By Sean Graham
Full disclosure: I love the Prairies. I used to live in Regina and always found the Prairies an extremely powerful space. As Saskatchewan license plates say, it is the “Land of the Living Skies” and, for as much as people love the vistas offered by mountains, I’ll take a day on the Prairies watching the sky. The communities that once dotted the landscape, however, are shrinking. Rural depopulation has been a trend across the region as young people increasing head to urban centres. This has been coupled with increases in corporate agriculture reducing the number of family-owned and operated farms, a change that influences not only the Prairie economy, but also local culture, national food chains, and international trade.
The result is that small Prairie communities are facing great uncertainty, which is the focus of Kyler Zeleny‘s new book Crown Ditch and the Prairie Castle: Bedlam in the West. Over the course of four years, Zeleny traveled across the Prairies and documented the region through photography. The images included in the book powerfully represent a region and a population that is out of sight for a majority of Canadians. In a place where the landscape shapes the industry which shapes the people, the book offers a unique look into an understudied region in the midst of significant social, economic, and environmental changes.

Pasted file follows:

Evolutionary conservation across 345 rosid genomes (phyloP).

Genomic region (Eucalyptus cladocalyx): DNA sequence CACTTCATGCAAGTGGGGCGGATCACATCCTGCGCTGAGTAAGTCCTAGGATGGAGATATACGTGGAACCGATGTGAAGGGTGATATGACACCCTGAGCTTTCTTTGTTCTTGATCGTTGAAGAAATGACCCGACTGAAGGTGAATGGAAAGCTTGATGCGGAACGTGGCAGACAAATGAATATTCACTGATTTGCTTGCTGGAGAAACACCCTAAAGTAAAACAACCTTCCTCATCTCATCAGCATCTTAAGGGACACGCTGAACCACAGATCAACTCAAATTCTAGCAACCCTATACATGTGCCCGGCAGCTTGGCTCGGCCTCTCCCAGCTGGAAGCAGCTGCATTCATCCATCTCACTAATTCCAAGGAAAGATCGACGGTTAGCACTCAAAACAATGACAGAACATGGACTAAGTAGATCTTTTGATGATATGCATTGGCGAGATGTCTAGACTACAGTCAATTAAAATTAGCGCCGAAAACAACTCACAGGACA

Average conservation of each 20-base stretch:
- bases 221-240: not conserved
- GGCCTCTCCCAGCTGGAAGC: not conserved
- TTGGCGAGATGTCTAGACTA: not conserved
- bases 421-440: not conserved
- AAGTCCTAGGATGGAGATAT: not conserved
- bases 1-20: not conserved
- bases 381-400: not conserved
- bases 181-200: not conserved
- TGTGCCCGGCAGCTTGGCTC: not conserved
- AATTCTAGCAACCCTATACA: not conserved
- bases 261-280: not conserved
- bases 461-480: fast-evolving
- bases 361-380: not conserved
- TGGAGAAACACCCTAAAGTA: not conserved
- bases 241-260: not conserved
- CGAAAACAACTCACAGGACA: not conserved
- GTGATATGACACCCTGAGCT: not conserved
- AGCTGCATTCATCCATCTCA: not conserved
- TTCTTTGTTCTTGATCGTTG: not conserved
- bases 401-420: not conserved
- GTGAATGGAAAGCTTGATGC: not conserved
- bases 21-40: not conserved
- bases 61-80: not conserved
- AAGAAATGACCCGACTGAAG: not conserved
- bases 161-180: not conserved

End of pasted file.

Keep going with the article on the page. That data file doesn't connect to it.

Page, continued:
In this episode of the History Slam, I talk with Kyler Zeleny about the book. We talk about the changing face of the Prairies, the economic challenges facing small-scale farmers, and the role of agritourism. We also talk about the urban/rural political divide, the majesty of the sky, and Reconciliation in the Prairies.
Sean Graham is a historian at Parks Canada, an Adjunct Professor at Carleton University, and a contributing editor with Activehistory.ca